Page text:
Staunton, July 6 – Diasporas from the former Soviet republics now living in the Russian capital are so numerous that any conflict anywhere in the post-Soviet space will echo in Moscow, according to Bakhrom Ismailov, president of the Uzbek National-Cultural Autonomy there.
Because that is so, it should surprise no one that the conflicts in Karakalpakstan are now echoing in the Russian capital, he and Maksetbay Allamuratov, a leader of the Karakalpak diaspora there, say (nazaccent.ru/content/38626-karakalpaki-moskvy-konflikt-iz-sosednego-gosudarstva-ne-dolzhen-perehodit-na-rossijskuyu-zemlyu.html).
What is important, both they and others in these communities and among Russian specialists on Central Asia say, is that tensions in their homelands don’t grow over into clashes in the streets of the Russian capital and other Russian cities. Instead, the diasporas should work to maintain ties which have been frayed into the places they are from.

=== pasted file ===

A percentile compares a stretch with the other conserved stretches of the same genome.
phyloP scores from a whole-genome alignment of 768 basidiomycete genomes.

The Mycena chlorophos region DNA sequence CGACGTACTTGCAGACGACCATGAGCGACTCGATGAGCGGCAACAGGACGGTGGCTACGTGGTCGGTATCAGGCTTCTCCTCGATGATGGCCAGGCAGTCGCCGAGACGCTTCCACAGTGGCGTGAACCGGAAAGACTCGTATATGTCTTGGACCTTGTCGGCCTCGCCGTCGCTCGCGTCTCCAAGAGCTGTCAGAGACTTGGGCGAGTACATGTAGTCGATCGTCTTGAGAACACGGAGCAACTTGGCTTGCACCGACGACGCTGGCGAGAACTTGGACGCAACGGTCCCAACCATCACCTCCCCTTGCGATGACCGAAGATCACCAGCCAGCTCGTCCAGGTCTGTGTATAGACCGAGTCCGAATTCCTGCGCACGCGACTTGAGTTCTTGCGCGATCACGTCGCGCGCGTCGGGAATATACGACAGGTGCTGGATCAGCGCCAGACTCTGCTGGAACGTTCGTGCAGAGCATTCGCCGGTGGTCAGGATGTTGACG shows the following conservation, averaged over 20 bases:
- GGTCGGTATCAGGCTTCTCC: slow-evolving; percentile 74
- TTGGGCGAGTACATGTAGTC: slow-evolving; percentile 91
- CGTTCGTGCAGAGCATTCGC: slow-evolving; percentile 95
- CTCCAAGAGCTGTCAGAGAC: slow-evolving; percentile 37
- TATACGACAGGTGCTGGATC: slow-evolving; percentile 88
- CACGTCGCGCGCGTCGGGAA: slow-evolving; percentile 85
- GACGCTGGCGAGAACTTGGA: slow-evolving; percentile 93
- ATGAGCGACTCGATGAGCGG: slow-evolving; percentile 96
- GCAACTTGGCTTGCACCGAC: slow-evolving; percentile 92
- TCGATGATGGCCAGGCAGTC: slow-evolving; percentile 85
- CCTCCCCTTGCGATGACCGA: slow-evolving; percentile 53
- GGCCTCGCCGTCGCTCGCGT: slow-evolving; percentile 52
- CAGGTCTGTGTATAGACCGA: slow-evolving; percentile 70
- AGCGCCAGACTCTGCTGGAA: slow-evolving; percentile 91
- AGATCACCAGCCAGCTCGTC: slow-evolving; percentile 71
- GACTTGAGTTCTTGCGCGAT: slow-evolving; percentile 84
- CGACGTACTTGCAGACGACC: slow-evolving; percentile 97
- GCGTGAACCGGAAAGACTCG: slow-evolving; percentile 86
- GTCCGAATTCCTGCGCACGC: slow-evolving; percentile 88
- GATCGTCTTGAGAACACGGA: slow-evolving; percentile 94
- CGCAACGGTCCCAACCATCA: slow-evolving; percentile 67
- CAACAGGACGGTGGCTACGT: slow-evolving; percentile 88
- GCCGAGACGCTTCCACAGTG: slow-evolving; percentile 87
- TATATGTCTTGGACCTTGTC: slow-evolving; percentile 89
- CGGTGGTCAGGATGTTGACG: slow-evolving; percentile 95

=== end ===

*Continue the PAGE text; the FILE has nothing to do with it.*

These expressions of concern are a reminder of how closely tied the non-Russian diasporas in Russian cities are to their homelands, how important a source of information they are about those often inaccessible places, and how worried the Russian authorities are worried that conflicts elsewhere will spread to Russian cities whether Moscow is involved in them or not.